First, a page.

2. I can also see this facing some serious litigation in the area of missrepresentation or consent. Granted it would appear they are drawing information from websites that the user is involved with but they aren’t requesting permissions (so far as the article says) to have access to that information from the “user” or gaining any terms of agreement/consent. Not to mention I would hate to see what happens if the program provides missinformation that causes someone to miss a job opportunity because thats just a lawsuit waiting to happen, or provides missinformation to an employer that ends up hiring someone based off bogus/bad information (another lawsuit waiting to happen.)

    Other then that seems like a very interesting idea, I would still say my biggest concern would be the quality of the information as people can put anything online in multiple places, but it would definitely be something worth keeping an eye on over the next 5 years to see if it can establish a beach head and make a name for itself.

  • Keith Halperin

    I used it for a few weeks a couple of months ago, and I thought it was interesting. However, unless the contact info was included in the sourced data, TalentBin didn’t include it. For $4,800/yr, I’d want the direct contact info.

    Keith

  • Jordan Clark

    @Keith: Thanks for the input, you definitely raised the point of my concern, I would certainly be interested to see what they have to offer but your experience is exactly what I would be cautious about.

    Grabbing people’s profiles off of various digital media without providing quality contact information doesn’t facilitate or provide any real benefit, and could actually end up wasting a lot of time and money having to find their information. When by comparison I could spend that same time and money searching through LinkedIn and have a direct avenue of communication.

    Not to mention at $4,800/yr thats a bit to ask for without a proven track record of success.

    I’ll definitely be keeping track of this one for the future, looking forward to see how it turns out!

  • Kathryn O’Brien

    I’d be concerned with the accuracy of data when there are so many variables. I am by far the only “Kathryn O’Brien” on Linked In, Twitter, Facebook, Google+… I think it is valid to be concerned that information representing me has been sourced incorrectly. Can one opt out of being profiled? Or correct/amend profile information?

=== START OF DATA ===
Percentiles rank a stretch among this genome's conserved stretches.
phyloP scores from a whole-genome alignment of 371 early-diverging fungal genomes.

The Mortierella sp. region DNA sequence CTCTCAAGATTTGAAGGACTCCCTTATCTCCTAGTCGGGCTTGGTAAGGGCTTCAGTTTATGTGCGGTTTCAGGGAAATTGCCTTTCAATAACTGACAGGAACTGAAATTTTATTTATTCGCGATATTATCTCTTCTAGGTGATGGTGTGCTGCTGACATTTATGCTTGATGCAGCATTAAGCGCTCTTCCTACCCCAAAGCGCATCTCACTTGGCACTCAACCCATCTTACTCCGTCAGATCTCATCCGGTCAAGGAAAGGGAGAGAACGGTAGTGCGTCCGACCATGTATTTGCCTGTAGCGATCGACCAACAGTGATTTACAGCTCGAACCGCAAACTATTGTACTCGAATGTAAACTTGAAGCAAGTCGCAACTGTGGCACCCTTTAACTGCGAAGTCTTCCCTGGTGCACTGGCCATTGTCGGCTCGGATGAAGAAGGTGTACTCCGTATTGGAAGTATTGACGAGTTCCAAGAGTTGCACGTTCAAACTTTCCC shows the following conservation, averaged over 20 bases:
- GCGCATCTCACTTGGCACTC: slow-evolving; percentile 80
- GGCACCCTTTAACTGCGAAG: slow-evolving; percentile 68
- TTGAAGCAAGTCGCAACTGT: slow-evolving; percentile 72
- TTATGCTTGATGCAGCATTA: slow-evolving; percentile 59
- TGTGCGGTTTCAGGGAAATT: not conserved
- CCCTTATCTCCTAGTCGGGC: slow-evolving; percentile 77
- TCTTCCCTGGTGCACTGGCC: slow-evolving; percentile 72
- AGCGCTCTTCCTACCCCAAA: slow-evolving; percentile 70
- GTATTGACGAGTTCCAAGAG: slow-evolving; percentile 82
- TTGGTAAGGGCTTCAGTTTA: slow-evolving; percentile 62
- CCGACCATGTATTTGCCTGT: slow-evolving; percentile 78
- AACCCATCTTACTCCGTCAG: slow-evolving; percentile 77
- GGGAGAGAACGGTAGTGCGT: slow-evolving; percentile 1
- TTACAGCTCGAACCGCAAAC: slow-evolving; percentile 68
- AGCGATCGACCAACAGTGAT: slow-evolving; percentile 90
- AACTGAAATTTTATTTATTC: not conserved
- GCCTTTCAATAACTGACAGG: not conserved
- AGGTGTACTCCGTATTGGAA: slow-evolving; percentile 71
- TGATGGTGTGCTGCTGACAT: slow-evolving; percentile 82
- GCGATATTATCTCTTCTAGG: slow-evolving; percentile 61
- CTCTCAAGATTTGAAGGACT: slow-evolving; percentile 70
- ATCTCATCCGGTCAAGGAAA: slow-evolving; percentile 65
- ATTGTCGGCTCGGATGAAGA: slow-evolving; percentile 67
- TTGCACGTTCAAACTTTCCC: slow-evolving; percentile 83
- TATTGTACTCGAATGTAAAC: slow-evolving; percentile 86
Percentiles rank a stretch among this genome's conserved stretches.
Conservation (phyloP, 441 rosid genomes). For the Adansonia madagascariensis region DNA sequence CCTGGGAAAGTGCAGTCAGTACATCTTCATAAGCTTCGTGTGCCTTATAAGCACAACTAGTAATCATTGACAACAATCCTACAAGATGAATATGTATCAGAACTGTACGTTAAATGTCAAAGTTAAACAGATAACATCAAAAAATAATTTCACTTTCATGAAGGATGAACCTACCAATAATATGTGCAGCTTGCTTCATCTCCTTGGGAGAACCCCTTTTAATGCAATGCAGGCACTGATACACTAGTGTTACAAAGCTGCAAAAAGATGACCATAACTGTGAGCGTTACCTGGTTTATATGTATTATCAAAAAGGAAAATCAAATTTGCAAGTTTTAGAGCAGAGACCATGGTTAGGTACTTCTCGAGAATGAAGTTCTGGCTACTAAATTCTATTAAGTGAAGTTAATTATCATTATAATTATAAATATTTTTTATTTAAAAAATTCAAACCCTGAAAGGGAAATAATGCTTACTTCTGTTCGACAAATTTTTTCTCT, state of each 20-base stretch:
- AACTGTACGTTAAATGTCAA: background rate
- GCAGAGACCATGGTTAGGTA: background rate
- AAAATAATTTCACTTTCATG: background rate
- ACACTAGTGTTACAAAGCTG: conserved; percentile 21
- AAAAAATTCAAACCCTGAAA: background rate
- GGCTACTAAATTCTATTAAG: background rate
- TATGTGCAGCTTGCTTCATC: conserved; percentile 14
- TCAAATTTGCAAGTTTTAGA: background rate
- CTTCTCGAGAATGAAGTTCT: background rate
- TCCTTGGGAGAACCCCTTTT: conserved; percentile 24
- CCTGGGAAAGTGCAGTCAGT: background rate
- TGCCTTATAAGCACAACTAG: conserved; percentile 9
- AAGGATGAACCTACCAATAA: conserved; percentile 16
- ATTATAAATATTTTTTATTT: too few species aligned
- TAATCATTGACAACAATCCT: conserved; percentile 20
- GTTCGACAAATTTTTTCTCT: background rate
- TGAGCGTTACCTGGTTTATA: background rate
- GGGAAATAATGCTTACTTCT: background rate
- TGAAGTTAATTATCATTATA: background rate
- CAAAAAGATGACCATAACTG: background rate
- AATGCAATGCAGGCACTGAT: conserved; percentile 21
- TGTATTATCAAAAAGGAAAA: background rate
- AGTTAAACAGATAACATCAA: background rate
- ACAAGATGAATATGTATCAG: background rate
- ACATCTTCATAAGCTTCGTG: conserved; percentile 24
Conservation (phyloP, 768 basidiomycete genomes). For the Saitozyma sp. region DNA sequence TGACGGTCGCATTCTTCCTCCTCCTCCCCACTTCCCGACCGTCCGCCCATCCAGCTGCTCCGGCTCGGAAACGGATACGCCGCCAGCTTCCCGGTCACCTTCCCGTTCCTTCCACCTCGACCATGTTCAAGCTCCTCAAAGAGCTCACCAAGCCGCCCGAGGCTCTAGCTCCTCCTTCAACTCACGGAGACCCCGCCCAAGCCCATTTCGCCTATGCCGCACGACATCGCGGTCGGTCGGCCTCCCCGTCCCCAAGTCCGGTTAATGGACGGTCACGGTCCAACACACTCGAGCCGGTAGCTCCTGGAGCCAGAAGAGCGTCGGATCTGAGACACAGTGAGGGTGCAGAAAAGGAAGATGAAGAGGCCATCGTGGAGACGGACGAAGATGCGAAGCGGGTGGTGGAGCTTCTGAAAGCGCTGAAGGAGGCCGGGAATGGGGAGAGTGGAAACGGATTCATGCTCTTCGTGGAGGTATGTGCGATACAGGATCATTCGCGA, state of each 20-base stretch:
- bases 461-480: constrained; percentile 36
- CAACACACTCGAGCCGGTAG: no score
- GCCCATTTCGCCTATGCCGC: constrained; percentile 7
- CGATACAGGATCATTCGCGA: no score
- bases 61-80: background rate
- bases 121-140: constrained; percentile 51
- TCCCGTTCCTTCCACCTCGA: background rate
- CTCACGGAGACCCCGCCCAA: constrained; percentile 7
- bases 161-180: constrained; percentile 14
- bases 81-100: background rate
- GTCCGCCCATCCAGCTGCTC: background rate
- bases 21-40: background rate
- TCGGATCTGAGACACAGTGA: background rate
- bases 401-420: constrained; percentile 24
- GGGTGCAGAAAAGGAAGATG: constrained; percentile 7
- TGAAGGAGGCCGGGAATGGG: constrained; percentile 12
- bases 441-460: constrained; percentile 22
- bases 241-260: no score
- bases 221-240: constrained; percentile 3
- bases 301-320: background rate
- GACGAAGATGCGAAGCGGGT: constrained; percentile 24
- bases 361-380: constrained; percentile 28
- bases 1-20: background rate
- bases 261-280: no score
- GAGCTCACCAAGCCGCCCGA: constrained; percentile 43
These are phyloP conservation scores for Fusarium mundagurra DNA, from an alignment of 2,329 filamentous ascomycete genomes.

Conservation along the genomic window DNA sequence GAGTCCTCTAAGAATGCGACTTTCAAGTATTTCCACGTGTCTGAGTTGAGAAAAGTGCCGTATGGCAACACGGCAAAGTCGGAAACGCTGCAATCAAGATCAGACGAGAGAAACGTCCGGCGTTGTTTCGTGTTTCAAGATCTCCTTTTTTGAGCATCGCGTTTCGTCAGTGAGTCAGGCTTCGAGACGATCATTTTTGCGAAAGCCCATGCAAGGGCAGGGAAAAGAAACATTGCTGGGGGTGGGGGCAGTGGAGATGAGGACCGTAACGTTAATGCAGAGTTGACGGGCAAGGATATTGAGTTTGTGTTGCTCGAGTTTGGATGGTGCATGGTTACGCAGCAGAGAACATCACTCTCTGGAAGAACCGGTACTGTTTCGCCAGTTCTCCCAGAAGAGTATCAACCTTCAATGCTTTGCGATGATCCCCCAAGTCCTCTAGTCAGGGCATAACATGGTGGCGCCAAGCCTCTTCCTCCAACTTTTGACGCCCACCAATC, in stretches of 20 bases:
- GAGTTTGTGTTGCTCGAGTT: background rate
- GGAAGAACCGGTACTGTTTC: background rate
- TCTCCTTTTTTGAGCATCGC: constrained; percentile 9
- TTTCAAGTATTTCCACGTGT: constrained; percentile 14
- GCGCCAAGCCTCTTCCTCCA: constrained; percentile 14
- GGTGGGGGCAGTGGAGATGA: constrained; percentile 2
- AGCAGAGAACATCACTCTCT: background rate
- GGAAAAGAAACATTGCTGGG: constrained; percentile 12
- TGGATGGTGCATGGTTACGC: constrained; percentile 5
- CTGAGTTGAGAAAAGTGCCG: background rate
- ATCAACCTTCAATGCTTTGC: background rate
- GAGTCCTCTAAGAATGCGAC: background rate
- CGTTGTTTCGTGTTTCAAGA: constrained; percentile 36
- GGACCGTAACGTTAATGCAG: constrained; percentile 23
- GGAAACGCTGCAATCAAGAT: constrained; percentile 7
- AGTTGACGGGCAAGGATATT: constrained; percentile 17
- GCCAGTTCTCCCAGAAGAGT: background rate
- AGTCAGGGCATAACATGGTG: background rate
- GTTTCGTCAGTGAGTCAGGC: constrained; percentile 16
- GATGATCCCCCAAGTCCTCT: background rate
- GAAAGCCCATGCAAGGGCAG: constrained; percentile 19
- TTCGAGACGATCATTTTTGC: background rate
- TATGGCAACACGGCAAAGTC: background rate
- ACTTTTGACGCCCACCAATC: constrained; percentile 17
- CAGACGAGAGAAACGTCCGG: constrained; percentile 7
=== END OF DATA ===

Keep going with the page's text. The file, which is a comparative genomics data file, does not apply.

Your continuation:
• http://rehaul.com Lance Haun

    Thanks for the comments. Peter can probably comment better than I but a couple thoughts on what you all brought up:

    - Just my opinion (and I don’t play a lawyer) but I imagine the litigation risk is fairly low. This is a search and discovery tool, not a social media background check tool. Assuming a company is reaching out, they don’t get dinged for missing people they could have possibly contacted about a job.
    - TalentBin won’t win unless it gets data correct. The onus is on them, certainly. If their info is off too frequently to use consistently, it is going to be rough.
    - Data sources are public. At least as far as I can tell, this isn’t stuff that one couldn’t find using boolean or other searches. Combining that into a profile does create an issue, especially with outdated or incorrect info.
    - We’re also playing two sides of the devil here when it comes to contact information. We’re concerned about outdated info and privacy yet we also want it served up in the system for recruiters? They’ll have to pick one and live with it.

    Thanks again everyone!

  • Peter Kazanjy

    Hey there folks! Pete Kazanjy, one of the founders here. Wanted to provide some responses to see if might be able to add some clarity.

    Jordan: Thanks for the questions, Jordan!

    Regarding “background” checking, and so on, the idea of using consumer credit information for background checking is indeed a serious space. As such, we have purposefully avoided that, in that we believe that the promise of what we’re doing is less about “checking someone out” and more about discovering candidates that would make sense for you.

    That is, we’re more concerned about answering the question for recruiters of “Show me all the iPhone developers in the Austin area, based on their online activity” and less about “Show me which of them is better and which of them is less so.”

    Consent / Misinformation: We are also very concerned about this, which is why a. this is not a substitute for a resume or a screening and interview process — post-ATS activity, that is — wherein hiring / passing decisions are made, and b. all the information we crawl is freely available on the open web. If Google can see it, we can see it. We just are more focused on structuring the information in a way that makes it searchable for recruiters, in a way Google is not set up to do.

    Keith: We provide all available contact information that we can find for a candidate. That means their email address, twitter handle, and also the ability to contact them on the sites where they’ve been discovered, like Facebook messaging, LinkedIn InMail, Quora in-messaging, Meetup messaging, etc. etc. We don’t have *all* for every profile, but it’s just like a clever sourcer who kicks out to Google after discovering someone on LinkedIn, and tries to find their other means of contact. Except we do it algorithmically.

    Kathryn: The matching system is a lot more robust than just matching first-name, last-name, as you can imagine! That’s where a fair amount of our engineering time is spent, to ensure that the Kathryn O’Brien from Facebook, Twitter, LinkedIn, Meetup, and so on that is matched together is actually you, as opposed to that other Kathryn O’Brien. And of course we always provide links back to the sources, so you can verify!

    Thanks everyone for the great comments / questions!

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  • http://www.mycompas.com Jack Smith

    COMPAS Technology is looking forward to partnering with the team at TalentBin.

    http://www.mycompas.com